Plant the money tree in springtime

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Tax-efficient investing - March 2014

Life is not that easy of course but we do have the option of investing our spare cash, then watching it – hopefully – grow. The snag is that the taxman invariably wants a slice of our investment return too, much like someone charging us for the use of their land in planting our hypothetical money tree.

Some patches of land for growing money trees are cheaper than others, or put in different terms, some investment vehicles are not taxed whereas others are.

Isas, which have enjoyed massive growth in recent years, are among the most popular and accessible means of tax-efficient saving, their growth in popularity possibly due to there being no restrictions on when they can be used. Unlike pensions which only become available for use at the age of 55 – rising to 57 from 2028 – Isas can be dipped into at any time.

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They currently come in two sizes, either cash Isas in which you pay no tax on your interest; and stocks and shares Isas, in which no capital gains tax is paid, nor any further tax on any income.

Danny Cox, head of financial planning at Hargreaves Lansdown, points out that in many cases, it costs no more to hold cash and investments inside an Isa than to hold them outside so investors can receive these tax benefits for free.

All change

In the Budget earlier this month, the chancellor made some unexpected changes to Isas that will take place from July 1.

At the moment there is a limit on the amount which can be sheltered in Isas, which between April 6 until July 1 is a limit of £11,880 of which £5,940 can be in a cash Isa.

From July 1, however, the government is merging the two types of vehicle into the New Isa (Nisa) allowing transfers between the two types. It is also raising the annual limit on investments into Nisas to £15,000. This can be solely in a cash Nisa, a stocks and share Nisa, or a combination of the two.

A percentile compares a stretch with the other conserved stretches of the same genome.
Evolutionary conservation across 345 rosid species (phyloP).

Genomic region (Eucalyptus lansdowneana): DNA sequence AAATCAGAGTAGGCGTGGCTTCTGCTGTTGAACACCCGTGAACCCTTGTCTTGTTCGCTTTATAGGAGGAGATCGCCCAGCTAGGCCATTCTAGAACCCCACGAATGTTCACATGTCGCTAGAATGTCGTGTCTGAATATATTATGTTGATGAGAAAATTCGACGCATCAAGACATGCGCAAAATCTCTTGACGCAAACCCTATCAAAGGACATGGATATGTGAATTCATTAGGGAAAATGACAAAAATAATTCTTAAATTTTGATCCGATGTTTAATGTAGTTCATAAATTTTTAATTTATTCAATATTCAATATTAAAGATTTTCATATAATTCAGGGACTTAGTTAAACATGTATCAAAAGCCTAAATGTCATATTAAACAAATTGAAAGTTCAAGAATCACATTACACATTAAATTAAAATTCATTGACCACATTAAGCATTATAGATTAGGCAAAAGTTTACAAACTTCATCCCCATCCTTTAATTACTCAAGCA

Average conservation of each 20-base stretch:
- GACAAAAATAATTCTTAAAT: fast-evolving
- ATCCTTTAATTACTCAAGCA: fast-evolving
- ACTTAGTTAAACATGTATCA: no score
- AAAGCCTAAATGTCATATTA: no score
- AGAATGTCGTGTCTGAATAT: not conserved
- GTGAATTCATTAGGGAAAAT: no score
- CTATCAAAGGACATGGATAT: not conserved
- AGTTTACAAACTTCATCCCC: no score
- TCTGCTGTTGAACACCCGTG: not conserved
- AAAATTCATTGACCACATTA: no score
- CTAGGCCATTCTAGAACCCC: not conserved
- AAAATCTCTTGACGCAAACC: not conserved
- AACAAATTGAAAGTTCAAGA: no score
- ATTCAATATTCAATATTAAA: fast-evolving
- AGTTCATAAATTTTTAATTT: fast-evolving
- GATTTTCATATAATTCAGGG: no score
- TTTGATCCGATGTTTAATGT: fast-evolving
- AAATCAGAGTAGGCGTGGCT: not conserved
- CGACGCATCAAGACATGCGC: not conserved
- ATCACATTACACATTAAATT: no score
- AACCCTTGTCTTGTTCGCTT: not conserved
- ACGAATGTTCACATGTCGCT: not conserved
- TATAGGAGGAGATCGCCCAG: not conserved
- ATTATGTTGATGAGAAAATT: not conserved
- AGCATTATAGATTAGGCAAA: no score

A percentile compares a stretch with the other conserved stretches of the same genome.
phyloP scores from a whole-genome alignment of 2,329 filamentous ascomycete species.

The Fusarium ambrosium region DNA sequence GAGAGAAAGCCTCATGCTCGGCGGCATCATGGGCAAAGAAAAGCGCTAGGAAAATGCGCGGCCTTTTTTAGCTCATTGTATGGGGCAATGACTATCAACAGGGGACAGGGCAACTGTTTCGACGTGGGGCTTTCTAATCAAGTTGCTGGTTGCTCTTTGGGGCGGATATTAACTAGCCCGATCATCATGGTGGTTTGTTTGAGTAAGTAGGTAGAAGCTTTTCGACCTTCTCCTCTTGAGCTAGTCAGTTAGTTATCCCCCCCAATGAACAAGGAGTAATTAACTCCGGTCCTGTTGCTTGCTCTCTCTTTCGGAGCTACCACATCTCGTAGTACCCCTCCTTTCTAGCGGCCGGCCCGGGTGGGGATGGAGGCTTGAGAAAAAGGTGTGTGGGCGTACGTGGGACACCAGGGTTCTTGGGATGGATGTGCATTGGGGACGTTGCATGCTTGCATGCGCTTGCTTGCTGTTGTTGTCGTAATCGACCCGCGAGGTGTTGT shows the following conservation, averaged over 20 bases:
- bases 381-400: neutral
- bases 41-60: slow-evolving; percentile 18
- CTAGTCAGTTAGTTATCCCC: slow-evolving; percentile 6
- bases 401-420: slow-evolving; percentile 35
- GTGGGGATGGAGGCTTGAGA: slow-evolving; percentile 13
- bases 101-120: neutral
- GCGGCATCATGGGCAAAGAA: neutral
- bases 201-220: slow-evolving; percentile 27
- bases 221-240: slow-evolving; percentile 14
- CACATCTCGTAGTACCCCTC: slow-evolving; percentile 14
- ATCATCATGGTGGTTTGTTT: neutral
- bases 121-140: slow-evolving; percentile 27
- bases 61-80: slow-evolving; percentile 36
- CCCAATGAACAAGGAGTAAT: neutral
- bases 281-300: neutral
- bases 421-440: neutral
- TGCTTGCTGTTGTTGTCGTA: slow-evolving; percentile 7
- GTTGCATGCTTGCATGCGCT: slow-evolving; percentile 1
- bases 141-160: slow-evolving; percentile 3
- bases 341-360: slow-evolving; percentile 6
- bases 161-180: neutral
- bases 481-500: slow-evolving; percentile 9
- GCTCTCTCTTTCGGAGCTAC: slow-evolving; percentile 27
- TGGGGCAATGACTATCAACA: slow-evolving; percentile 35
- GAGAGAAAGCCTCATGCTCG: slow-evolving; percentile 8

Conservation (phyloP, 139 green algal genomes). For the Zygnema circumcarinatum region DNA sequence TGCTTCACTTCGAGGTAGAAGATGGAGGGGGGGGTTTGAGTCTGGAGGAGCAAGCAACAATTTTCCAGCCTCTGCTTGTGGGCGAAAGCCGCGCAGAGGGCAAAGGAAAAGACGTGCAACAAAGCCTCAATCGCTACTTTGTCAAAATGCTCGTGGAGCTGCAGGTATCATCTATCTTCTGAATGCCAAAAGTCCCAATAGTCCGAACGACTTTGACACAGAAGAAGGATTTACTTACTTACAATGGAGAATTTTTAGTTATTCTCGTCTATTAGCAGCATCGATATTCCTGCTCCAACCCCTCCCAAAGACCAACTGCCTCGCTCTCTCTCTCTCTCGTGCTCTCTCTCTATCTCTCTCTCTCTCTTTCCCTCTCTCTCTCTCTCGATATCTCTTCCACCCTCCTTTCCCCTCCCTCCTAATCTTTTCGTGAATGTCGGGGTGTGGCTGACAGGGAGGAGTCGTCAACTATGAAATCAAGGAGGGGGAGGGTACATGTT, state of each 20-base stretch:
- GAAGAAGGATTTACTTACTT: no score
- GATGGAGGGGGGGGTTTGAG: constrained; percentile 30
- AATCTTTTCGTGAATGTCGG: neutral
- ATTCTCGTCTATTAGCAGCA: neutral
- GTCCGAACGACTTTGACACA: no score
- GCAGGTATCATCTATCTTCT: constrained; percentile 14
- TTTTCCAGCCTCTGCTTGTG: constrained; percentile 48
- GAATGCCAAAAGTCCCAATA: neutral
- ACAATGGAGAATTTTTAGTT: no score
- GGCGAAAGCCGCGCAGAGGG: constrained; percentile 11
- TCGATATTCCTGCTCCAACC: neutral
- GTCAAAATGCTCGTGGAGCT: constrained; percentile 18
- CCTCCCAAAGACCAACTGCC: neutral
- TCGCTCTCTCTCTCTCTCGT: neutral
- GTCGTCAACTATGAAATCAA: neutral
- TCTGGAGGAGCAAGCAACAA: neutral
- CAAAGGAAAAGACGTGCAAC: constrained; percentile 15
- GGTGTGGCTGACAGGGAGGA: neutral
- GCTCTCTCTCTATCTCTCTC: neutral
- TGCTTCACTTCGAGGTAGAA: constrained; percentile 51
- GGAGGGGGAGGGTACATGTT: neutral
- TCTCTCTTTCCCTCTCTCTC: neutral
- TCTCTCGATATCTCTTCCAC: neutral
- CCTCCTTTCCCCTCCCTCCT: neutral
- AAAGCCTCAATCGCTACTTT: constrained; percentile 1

In his Budget statement George Osborne stated: “Twenty-four million people in this country have an Isa. And yet millions of them would like to save more than the annual limits...Three-quarters of those who hit the cash Isa limit are basic rate taxpayers.

“So we will make Isas simpler by merging the cash and stocks Isas to create a single New Isa. We will make them more flexible by allowing savers to transfer all of the Isas they already have from stocks and shares into cash, or the other way around.”

Short-term solution

Mr Cox says under the current regime: “Cash Isas work very well for short-term savings of less than five years or as an emergency fund; the interest is tax-free and savers should shop around to ensure they receive a good interest rate.” However he cautions that over the long term cash Isa returns are unlikely to beat the rate of inflation, the rate at which prices rise.

Stocks and shares Isas, meanwhile, have the capacity to provide significantly higher returns for investors who are prepared to waive the capital security of cash.